Do you have a disability and believe your landlord has treated you less favorably compared to other tenants? If your landlord is not accommodating your legitimate needs, you have some protections under federal law.
Landlords are required to provide certain accommodations for those with disabilities so they have as much opportunity to enjoy their housing as anybody else. This applies to mental and physical disabilities.
Disability-related complaints are the most common grievance the U.S Department of Housing and Urban Development, or HUD, gets, the agency reports. According to a report released by the National Fair Housing Alliance, a private group that works against housing discrimination of all kinds, more than 55 percent of the complaints HUD investigated in its 2012 fiscal year related to disability discrimination.
Who has to comply?
Protections available to disabled individuals relating to fair treatment in housing situations spring from the Fair Housing Act and the Americans with Disabilities Act. The Fair Housing Act applies to landlords of buildings with five or more apartments. The Americans with Disabilities Act applies to all sorts of housing provided by public-housing authorities, which include state and local governments.
The law requires two main types of adaptations for disabled tenants:
- A “reasonable accommodation” involving a change or an exception to a landlord’s regular rule or policy.
- A “reasonable modification” to the physical structure in the tenant’s apartment or in common spaces.
Edward Johnson, director of litigation with Legal Services NYC, a free civil legal services provider that also represents disabled tenants, notes, “The basic idea is that landlords have to provide reasonable accommodation for disabilities. That is deliberately somewhat vague because every situation is different, and the intent was to have a definition as broad enough to fit the facts.”
In deciding whether to provide an accommodation and whether it is reasonable, the legal system weighs the benefits to the tenant versus the potential cost to the landlord.
One common situation that calls for an accommodation, according to Johnson, is physical modification of an apartment to provide a ramp for a disabled person. Johnson says, “Under federal law, the rule is that landlords generally have to allow tenants to modify their apartments at their own expense, but they don’t have to spend money themselves to modify the apartments.” For multifamily housing built after March 1991, the Fair Housing Act has laid down certain design standards to accommodate disabled individuals.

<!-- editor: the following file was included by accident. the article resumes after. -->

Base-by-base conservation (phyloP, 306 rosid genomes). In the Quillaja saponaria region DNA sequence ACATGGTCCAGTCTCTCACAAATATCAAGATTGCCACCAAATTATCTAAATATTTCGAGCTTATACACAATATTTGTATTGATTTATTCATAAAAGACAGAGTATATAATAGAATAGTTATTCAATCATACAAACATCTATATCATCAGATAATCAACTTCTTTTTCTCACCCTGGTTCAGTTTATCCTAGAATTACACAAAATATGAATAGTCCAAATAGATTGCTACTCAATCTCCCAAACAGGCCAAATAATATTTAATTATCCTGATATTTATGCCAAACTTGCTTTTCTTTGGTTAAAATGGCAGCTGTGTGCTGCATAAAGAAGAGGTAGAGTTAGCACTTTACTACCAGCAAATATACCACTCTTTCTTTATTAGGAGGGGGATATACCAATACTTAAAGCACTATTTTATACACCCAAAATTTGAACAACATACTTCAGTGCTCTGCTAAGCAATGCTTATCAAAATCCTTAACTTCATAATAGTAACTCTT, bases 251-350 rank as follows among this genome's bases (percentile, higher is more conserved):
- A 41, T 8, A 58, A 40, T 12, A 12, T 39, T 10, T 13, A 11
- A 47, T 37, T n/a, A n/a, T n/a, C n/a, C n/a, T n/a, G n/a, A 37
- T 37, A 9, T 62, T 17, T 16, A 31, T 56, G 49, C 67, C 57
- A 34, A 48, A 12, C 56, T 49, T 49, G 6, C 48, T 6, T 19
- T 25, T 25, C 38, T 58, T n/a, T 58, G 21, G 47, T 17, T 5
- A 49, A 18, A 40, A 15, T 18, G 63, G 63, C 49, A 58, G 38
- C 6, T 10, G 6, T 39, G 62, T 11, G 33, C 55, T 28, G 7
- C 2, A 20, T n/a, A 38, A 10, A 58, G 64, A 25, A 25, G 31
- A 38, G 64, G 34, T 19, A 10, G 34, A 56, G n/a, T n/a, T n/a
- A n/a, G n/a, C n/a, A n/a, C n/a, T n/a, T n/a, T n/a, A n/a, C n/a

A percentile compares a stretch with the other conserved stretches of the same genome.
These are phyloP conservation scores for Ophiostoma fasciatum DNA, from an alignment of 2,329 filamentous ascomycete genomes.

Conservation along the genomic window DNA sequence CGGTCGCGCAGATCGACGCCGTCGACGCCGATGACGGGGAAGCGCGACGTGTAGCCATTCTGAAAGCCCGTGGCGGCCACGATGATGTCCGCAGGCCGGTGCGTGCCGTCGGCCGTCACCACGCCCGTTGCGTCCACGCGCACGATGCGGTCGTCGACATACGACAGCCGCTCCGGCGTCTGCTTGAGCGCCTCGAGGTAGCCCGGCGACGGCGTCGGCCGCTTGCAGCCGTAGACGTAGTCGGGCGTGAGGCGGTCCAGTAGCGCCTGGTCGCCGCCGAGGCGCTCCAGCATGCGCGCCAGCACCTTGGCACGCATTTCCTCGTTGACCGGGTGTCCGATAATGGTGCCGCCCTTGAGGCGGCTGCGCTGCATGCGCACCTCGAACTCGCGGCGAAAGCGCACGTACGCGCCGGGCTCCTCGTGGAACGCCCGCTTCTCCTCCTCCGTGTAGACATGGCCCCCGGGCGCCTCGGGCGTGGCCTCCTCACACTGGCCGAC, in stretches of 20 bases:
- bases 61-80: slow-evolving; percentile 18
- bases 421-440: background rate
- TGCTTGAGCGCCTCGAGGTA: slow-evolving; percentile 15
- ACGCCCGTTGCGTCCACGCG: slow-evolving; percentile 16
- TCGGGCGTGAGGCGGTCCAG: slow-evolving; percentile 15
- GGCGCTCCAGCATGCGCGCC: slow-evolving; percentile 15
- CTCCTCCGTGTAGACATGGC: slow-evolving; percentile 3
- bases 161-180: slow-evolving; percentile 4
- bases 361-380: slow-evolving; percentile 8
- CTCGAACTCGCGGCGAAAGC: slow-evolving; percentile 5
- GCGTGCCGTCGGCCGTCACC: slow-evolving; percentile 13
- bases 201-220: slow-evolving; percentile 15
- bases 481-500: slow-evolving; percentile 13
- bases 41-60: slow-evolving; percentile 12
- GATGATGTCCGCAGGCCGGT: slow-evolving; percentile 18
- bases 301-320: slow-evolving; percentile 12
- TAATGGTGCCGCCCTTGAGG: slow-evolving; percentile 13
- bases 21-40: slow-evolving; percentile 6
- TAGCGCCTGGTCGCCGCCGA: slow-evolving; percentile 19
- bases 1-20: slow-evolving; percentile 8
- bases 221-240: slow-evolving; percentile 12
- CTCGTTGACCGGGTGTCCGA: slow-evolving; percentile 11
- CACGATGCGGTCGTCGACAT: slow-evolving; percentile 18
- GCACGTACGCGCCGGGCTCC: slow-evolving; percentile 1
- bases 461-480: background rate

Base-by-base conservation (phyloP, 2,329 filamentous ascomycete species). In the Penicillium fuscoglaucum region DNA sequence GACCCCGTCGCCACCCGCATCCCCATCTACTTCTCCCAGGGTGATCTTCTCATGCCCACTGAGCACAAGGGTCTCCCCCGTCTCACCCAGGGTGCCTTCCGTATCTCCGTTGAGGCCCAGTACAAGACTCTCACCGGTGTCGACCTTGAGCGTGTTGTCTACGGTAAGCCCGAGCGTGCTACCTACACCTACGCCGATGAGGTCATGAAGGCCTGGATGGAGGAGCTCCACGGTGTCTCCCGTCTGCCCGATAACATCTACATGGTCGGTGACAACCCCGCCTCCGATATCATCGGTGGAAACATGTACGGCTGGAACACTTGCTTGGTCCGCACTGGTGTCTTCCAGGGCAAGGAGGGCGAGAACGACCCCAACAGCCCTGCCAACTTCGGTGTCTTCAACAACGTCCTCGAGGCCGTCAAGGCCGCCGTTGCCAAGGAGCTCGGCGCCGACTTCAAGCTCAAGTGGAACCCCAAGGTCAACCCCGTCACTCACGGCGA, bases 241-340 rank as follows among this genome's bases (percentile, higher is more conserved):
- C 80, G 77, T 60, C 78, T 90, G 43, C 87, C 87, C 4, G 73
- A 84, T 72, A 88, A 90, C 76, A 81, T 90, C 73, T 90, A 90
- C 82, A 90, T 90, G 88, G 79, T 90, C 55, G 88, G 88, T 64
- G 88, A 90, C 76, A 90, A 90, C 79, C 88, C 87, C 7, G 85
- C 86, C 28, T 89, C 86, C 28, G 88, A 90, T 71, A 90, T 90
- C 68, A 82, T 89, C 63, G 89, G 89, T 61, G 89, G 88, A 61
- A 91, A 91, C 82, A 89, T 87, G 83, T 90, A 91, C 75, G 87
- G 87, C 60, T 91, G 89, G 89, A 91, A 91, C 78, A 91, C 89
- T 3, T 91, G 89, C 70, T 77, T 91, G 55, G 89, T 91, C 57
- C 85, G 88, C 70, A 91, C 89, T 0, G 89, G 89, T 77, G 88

Morgan Williams, the National Fair Housing Alliance’s director of enforcement and investigations, finds that another common area of accommodation relates to allowing a disabled person to own a service animal, typically a dog. Even though a property has a “no pets” policy, the tenant can ask the landlord to grant a waiver to the policy in order to accommodate the service animal. The landlord shouldn’t require additional fees. However, tenants are financially liable for damage caused by service animals.
Another issue that comes up frequently is when an apartment of a particular size is meant to accommodate one person and the landlord is called upon to make an exemption to allow a caregiver to live in the apartment and care for a disabled person.
Filing a complaint
You could file a complaint with HUD against your landlord within a year of a discriminatory incident, and HUD will conduct a free investigation. An alternative is to file a case with a state-level housing agency that is analogous to HUD.
You could also file a lawsuit in the U.S. District Court within two years of the discriminatory incident.
Williams says, “Anyone can file a HUD complaint, with or without a housing advocate or lawyer. If you file a complaint, it is incumbent upon HUD to conduct an investigation to determine whether or not there is reasonable cause to believe that discrimination took place.”